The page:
Alex Mahgoub’s Baba is an intimate dive into a son’s attempt to process the untimely death of his father, reconcile his sexuality, and build for himself the meaning of manhood in a brand new city.
It’s a quick one-man show, crammed into the upper floor of The Argonaut just blocks away from Capital Fringe’s new Logan Fringe Arts Space. Through a rapidly-shifting blend of direct narrative and animated-vignette, Mahgoub takes the audience from the foundational trauma of his childhood through maturity as an actor-turned-broker in New York City (business cards dropping, and all).
The early and violent death of his father—re-told here with stirring intensity in one of this piece’s standout moments—is fruitful coming-of-age fodder for the bisexual child of a self-made Egyptian-Muslim immigrant, discovering for himself the meaning of manhood in the shadow of his Baba’s legacy.
It’s an impactful story, energetically told. Mahgoub’s delivery is wide-eyed and excited, if not over-eager, as though more focused on getting us through the key details in a timely fashion than in allowing us more time with the many characters in his storied family tree.
Written and performed by Alex Mahgoub
Directed by Armando Merlo
Details and tickets
The performance races, and would benefit from allowing itself some breathing room as it approaches its emotional cores. Mahgoub’s an energetic pitchman for his scrapbook story, but occasionally imprecise as he shifts gears abruptly from vignette to vignette, accompanied by poorly-chosen sound cues that reveal more of the story’s stitching than we need or care to see. But the moments of poignancy are strong—the unsettling death of his dad; an electrifying first-kiss on a New York-night; the discovery of his revived masculinity, reformatted to fit his own life as opposed to his father’s. It’s an imprecise and hurried engine that drives this play, though the moments that dive deep are expansive and rich and worth the ride. Though in the end it feels more like watching a performer in rehearsal, rather than truly sharing in this complex emotional exhalation.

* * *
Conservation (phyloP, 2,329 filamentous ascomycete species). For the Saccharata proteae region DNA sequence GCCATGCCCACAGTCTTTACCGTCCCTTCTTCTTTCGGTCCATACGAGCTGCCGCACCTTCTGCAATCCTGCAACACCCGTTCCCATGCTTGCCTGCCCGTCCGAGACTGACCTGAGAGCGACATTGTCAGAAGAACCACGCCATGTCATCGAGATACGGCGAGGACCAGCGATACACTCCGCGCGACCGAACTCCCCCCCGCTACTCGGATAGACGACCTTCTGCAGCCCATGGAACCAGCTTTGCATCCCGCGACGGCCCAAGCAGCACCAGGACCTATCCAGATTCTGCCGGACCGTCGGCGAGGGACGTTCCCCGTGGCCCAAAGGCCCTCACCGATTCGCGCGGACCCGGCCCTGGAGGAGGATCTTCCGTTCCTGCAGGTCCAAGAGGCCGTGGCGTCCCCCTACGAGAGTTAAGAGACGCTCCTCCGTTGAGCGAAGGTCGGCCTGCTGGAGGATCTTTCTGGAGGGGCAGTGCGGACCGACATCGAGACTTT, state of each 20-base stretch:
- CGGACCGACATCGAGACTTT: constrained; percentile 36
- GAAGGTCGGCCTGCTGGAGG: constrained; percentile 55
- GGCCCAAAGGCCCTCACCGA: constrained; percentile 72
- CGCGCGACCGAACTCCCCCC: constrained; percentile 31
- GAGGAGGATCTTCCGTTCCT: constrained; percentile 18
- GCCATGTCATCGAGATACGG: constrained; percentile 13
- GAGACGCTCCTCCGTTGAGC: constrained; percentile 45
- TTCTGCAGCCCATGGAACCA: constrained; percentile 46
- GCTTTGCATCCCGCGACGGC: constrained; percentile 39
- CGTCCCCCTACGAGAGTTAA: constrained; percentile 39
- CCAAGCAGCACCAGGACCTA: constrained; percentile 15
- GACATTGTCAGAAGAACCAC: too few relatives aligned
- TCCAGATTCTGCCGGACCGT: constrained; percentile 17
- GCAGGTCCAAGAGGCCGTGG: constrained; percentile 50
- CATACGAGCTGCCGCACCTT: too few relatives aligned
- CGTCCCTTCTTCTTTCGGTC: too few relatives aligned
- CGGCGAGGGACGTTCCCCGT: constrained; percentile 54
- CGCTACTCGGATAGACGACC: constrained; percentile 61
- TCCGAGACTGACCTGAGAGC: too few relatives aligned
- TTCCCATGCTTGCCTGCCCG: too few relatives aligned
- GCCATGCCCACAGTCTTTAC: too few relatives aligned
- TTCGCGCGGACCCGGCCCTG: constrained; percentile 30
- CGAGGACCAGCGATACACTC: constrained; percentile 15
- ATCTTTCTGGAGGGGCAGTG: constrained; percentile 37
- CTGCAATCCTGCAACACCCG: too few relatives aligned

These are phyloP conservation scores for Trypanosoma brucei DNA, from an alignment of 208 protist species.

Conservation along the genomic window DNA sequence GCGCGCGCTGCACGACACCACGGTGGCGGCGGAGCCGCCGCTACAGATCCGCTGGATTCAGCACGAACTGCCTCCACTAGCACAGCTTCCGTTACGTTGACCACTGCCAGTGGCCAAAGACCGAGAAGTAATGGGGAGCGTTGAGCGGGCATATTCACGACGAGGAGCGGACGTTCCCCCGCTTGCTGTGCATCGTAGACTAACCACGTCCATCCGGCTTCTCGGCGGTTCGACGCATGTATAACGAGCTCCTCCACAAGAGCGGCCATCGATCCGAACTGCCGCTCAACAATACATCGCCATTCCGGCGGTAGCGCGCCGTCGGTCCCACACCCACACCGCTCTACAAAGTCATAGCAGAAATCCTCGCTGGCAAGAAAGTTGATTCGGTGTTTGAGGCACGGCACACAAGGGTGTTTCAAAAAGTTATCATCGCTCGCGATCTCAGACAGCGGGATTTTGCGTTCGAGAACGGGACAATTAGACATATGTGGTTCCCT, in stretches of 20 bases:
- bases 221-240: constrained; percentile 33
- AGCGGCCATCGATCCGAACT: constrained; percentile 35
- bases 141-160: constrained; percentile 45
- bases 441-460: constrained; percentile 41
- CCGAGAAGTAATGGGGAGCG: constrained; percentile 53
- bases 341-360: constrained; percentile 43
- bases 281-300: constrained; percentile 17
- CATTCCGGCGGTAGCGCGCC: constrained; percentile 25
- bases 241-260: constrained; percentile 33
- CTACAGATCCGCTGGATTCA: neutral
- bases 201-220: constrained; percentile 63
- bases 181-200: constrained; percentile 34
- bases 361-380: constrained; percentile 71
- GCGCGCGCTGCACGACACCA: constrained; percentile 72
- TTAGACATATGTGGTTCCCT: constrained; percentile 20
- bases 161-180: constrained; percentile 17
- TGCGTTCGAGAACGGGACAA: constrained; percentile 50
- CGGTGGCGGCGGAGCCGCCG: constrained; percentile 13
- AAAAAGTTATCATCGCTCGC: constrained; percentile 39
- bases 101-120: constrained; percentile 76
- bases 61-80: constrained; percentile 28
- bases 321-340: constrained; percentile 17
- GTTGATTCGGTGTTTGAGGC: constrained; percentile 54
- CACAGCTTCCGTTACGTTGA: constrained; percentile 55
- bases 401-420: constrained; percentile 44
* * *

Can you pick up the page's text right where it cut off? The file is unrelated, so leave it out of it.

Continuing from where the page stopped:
But in a story of jumps and starts, Mahgoub succeeds in introducing us to his Baba—the tangential protagonist of the piece, as well as its omnipresent ghost. The complicated legacy left behind by a man defined by a different time is painfully apparent in Mahgoub’s attempt to reconcile his own nouveau masculinity. It’s a play of borderlands—a foreign father and native son; an immigrant husband and American wife; a traditionalist’s worldview and a bisexual millennial. Mahgoub’s identity clash in the marginalized space between straight and gay does justice to the many paradoxes of his parentage. A promising story, in all, though visibly stitched. Its emotions are real and its narrator captivating, but its flow inorganic and forced.
In all, Baba is a tender story by gentle son.
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